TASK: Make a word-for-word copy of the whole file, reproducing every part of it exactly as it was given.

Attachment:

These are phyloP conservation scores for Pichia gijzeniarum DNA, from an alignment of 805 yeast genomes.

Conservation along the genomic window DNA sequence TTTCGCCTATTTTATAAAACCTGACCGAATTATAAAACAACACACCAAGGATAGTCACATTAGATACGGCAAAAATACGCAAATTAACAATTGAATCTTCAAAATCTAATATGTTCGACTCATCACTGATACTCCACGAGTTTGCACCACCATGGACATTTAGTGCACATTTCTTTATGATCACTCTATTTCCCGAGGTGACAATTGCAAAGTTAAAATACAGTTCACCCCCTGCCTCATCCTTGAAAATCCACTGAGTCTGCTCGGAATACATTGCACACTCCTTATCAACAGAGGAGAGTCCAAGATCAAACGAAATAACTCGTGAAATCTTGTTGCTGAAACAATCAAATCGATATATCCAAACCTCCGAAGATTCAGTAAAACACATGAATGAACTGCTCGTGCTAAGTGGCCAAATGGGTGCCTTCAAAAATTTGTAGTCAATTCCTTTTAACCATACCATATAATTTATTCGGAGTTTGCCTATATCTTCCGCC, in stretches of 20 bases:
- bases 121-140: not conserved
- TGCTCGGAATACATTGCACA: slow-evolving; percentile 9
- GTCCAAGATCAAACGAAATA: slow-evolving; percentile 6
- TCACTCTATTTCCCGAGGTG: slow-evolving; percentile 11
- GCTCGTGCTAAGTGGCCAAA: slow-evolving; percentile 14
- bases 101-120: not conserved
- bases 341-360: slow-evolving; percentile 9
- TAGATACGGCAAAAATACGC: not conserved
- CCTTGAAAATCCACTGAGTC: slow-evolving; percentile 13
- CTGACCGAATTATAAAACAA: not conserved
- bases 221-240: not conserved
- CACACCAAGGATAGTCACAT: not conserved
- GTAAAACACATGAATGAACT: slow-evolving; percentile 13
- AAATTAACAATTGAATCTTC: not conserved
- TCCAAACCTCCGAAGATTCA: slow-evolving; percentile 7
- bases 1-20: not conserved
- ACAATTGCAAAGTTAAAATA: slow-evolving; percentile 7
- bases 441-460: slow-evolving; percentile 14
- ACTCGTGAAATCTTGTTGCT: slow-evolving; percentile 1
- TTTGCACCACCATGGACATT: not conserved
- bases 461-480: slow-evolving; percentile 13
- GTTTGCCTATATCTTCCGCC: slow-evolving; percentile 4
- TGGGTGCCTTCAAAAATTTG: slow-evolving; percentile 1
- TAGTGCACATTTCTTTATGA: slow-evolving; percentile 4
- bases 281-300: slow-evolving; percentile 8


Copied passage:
These are phyloP conservation scores for Pichia gijzeniarum DNA, from an alignment of 805 yeast genomes.

Conservation along the genomic window DNA sequence TTTCGCCTATTTTATAAAACCTGACCGAATTATAAAACAACACACCAAGGATAGTCACATTAGATACGGCAAAAATACGCAAATTAACAATTGAATCTTCAAAATCTAATATGTTCGACTCATCACTGATACTCCACGAGTTTGCACCACCATGGACATTTAGTGCACATTTCTTTATGATCACTCTATTTCCCGAGGTGACAATTGCAAAGTTAAAATACAGTTCACCCCCTGCCTCATCCTTGAAAATCCACTGAGTCTGCTCGGAATACATTGCACACTCCTTATCAACAGAGGAGAGTCCAAGATCAAACGAAATAACTCGTGAAATCTTGTTGCTGAAACAATCAAATCGATATATCCAAACCTCCGAAGATTCAGTAAAACACATGAATGAACTGCTCGTGCTAAGTGGCCAAATGGGTGCCTTCAAAAATTTGTAGTCAATTCCTTTTAACCATACCATATAATTTATTCGGAGTTTGCCTATATCTTCCGCC, in stretches of 20 bases:
- bases 121-140: not conserved
- TGCTCGGAATACATTGCACA: slow-evolving; percentile 9
- GTCCAAGATCAAACGAAATA: slow-evolving; percentile 6
- TCACTCTATTTCCCGAGGTG: slow-evolving; percentile 11
- GCTCGTGCTAAGTGGCCAAA: slow-evolving; percentile 14
- bases 101-120: not conserved
- bases 341-360: slow-evolving; percentile 9
- TAGATACGGCAAAAATACGC: not conserved
- CCTTGAAAATCCACTGAGTC: slow-evolving; percentile 13
- CTGACCGAATTATAAAACAA: not conserved
- bases 221-240: not conserved
- CACACCAAGGATAGTCACAT: not conserved
- GTAAAACACATGAATGAACT: slow-evolving; percentile 13
- AAATTAACAATTGAATCTTC: not conserved
- TCCAAACCTCCGAAGATTCA: slow-evolving; percentile 7
- bases 1-20: not conserved
- ACAATTGCAAAGTTAAAATA: slow-evolving; percentile 7
- bases 441-460: slow-evolving; percentile 14
- ACTCGTGAAATCTTGTTGCT: slow-evolving; percentile 1
- TTTGCACCACCATGGACATT: not conserved
- bases 461-480: slow-evolving; percentile 13
- GTTTGCCTATATCTTCCGCC: slow-evolving; percentile 4
- TGGGTGCCTTCAAAAATTTG: slow-evolving; percentile 1
- TAGTGCACATTTCTTTATGA: slow-evolving; percentile 4
- bases 281-300: slow-evolving; percentile 8